What Are Prenatal Genetic Screening Tests and How Should They be Interpreted?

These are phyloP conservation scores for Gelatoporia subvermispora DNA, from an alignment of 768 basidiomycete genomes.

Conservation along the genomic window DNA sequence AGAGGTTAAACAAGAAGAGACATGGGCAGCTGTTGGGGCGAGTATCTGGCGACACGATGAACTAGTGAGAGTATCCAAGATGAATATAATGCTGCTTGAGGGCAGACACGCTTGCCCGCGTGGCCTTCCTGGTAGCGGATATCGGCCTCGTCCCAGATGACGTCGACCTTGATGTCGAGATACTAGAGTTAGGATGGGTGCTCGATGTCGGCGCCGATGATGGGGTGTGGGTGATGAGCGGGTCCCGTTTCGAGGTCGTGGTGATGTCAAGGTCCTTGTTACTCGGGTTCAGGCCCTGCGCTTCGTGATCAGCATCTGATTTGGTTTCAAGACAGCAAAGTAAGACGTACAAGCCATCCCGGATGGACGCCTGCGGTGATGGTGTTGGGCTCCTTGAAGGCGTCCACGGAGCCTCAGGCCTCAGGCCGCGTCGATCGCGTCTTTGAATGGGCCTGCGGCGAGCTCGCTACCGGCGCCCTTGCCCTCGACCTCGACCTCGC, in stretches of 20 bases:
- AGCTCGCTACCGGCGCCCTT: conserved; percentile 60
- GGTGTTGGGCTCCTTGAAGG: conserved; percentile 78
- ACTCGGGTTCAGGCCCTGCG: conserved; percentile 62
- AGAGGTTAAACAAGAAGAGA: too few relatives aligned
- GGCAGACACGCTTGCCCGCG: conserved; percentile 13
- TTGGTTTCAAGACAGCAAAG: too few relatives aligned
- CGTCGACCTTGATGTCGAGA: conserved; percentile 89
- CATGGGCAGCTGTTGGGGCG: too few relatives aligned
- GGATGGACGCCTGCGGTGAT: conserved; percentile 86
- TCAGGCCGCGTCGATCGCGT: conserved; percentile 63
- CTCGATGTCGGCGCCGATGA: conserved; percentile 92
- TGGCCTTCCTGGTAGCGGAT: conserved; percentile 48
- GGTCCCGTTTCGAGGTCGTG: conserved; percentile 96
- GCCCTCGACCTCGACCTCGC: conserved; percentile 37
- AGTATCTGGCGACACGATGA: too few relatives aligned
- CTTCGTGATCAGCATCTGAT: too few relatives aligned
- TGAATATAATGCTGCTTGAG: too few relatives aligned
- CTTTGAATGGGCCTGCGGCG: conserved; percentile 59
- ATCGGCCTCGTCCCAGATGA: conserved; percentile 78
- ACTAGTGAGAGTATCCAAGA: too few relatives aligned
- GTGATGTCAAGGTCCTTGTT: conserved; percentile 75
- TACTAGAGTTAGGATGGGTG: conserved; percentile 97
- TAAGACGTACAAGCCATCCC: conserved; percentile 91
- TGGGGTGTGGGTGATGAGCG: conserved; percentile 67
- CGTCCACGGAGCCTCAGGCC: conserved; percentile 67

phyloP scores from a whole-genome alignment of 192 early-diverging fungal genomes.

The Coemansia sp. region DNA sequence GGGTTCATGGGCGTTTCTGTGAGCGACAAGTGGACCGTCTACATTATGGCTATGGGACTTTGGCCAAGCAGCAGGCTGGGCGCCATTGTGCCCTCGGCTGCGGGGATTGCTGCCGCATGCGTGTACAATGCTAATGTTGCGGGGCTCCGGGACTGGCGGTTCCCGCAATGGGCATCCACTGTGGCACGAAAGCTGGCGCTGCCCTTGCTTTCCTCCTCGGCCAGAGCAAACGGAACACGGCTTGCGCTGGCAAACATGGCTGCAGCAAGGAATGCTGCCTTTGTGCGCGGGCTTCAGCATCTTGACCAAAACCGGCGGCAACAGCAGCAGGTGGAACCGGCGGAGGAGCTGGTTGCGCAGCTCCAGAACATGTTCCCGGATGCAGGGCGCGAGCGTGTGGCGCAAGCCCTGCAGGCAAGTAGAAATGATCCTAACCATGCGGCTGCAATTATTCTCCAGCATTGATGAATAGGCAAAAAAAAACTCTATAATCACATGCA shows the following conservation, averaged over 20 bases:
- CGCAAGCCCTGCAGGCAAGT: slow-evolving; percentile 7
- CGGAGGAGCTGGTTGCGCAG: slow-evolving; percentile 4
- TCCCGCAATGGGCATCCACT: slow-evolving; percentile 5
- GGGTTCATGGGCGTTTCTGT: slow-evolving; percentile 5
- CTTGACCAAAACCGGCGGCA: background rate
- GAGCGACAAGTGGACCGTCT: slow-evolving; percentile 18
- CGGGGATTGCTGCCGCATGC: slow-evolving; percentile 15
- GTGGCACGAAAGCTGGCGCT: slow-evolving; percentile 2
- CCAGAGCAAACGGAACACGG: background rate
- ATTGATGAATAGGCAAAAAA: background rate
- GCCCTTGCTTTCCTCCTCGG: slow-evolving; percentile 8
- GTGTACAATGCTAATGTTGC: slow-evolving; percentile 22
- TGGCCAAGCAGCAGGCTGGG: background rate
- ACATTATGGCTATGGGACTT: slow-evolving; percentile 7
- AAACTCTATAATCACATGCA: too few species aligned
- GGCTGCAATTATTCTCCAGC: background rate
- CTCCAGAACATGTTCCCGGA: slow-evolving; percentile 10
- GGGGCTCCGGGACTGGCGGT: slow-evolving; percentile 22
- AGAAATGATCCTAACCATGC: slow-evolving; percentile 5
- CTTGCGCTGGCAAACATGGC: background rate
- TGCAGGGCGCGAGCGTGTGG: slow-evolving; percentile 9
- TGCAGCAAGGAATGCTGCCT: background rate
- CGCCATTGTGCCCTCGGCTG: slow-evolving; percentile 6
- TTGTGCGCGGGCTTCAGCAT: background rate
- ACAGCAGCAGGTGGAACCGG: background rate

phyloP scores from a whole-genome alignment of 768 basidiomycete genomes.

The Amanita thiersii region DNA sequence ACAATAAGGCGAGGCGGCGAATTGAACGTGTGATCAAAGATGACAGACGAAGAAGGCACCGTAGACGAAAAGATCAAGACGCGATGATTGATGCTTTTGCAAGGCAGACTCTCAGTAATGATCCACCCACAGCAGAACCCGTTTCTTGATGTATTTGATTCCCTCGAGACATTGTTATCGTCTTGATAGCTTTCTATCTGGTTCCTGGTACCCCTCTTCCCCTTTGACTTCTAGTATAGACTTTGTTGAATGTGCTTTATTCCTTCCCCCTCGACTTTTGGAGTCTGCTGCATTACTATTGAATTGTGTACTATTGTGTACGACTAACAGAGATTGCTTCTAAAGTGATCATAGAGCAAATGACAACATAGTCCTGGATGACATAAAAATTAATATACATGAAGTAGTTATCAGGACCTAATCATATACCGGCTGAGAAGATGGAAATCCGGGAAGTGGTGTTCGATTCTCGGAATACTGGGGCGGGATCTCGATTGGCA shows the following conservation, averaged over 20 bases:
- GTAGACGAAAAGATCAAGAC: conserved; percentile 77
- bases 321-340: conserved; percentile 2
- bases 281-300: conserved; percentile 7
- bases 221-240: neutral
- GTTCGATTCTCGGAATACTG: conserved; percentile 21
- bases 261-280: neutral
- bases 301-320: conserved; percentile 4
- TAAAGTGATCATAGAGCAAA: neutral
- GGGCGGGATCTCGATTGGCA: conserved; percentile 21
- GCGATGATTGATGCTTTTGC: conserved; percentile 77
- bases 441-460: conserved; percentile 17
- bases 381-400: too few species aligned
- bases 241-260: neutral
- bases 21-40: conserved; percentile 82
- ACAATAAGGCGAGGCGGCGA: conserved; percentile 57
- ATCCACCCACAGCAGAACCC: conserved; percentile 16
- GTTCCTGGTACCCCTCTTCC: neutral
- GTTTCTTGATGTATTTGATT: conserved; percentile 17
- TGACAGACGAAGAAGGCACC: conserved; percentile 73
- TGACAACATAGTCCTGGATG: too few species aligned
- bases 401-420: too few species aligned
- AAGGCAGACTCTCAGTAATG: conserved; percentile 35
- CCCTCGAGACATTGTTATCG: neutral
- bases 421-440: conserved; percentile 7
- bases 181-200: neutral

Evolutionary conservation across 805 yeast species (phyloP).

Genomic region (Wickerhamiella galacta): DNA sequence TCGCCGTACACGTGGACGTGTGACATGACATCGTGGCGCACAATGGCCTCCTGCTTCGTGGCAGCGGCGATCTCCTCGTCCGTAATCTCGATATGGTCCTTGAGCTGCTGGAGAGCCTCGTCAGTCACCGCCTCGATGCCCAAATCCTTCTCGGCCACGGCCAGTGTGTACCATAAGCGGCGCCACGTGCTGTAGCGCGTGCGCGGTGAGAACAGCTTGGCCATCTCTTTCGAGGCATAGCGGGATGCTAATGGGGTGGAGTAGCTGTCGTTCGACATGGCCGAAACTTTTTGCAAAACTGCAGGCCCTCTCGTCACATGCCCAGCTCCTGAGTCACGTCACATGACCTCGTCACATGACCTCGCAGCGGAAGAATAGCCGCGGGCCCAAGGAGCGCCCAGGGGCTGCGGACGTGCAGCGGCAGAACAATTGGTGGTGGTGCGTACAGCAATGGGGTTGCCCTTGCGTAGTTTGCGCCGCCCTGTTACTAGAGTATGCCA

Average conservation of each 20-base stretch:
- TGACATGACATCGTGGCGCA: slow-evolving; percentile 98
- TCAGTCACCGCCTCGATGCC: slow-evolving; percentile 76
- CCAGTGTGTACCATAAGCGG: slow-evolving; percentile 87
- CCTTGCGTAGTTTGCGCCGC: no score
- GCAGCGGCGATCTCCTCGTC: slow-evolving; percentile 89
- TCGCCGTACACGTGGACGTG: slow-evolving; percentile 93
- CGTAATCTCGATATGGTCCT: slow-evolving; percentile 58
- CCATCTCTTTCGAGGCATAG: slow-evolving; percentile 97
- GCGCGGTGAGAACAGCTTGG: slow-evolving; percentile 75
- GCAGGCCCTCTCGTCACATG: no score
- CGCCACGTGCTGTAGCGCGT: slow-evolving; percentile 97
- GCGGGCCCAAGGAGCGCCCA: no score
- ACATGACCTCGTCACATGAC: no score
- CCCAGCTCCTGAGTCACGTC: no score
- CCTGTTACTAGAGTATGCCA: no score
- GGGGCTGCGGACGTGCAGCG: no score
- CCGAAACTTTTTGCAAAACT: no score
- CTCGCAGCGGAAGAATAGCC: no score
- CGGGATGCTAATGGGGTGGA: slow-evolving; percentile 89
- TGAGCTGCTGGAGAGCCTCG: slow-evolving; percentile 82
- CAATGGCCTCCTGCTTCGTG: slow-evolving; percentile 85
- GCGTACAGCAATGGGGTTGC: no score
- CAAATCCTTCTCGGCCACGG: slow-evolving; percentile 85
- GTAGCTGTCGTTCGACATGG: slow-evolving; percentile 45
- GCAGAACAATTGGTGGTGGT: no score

In its recent article, “When They Warn of Rare Disorders, These Prenatal Tests Are Usually Wrong,” The New York Times published a discussion on the performance of prenatal blood screening tests. The piece, which also looked at the potential impact of results on patients, has fueled an online debate on medical ethics and misinformation. As a patient-centered health intelligence company with deep expertise in reproductive health and medical testing, we see this as a perfect opportunity to inform our partners on population health topics to help them better understand the accuracies (and inaccuracies) of clinical testing. In this guide, we aim to educate readers about the differences between screening and diagnostic tests and, crucially, why “positive” screening results should be interpreted as “further testing is recommended” and “negative” results as “no abnormalities detected; no further testing recommended.”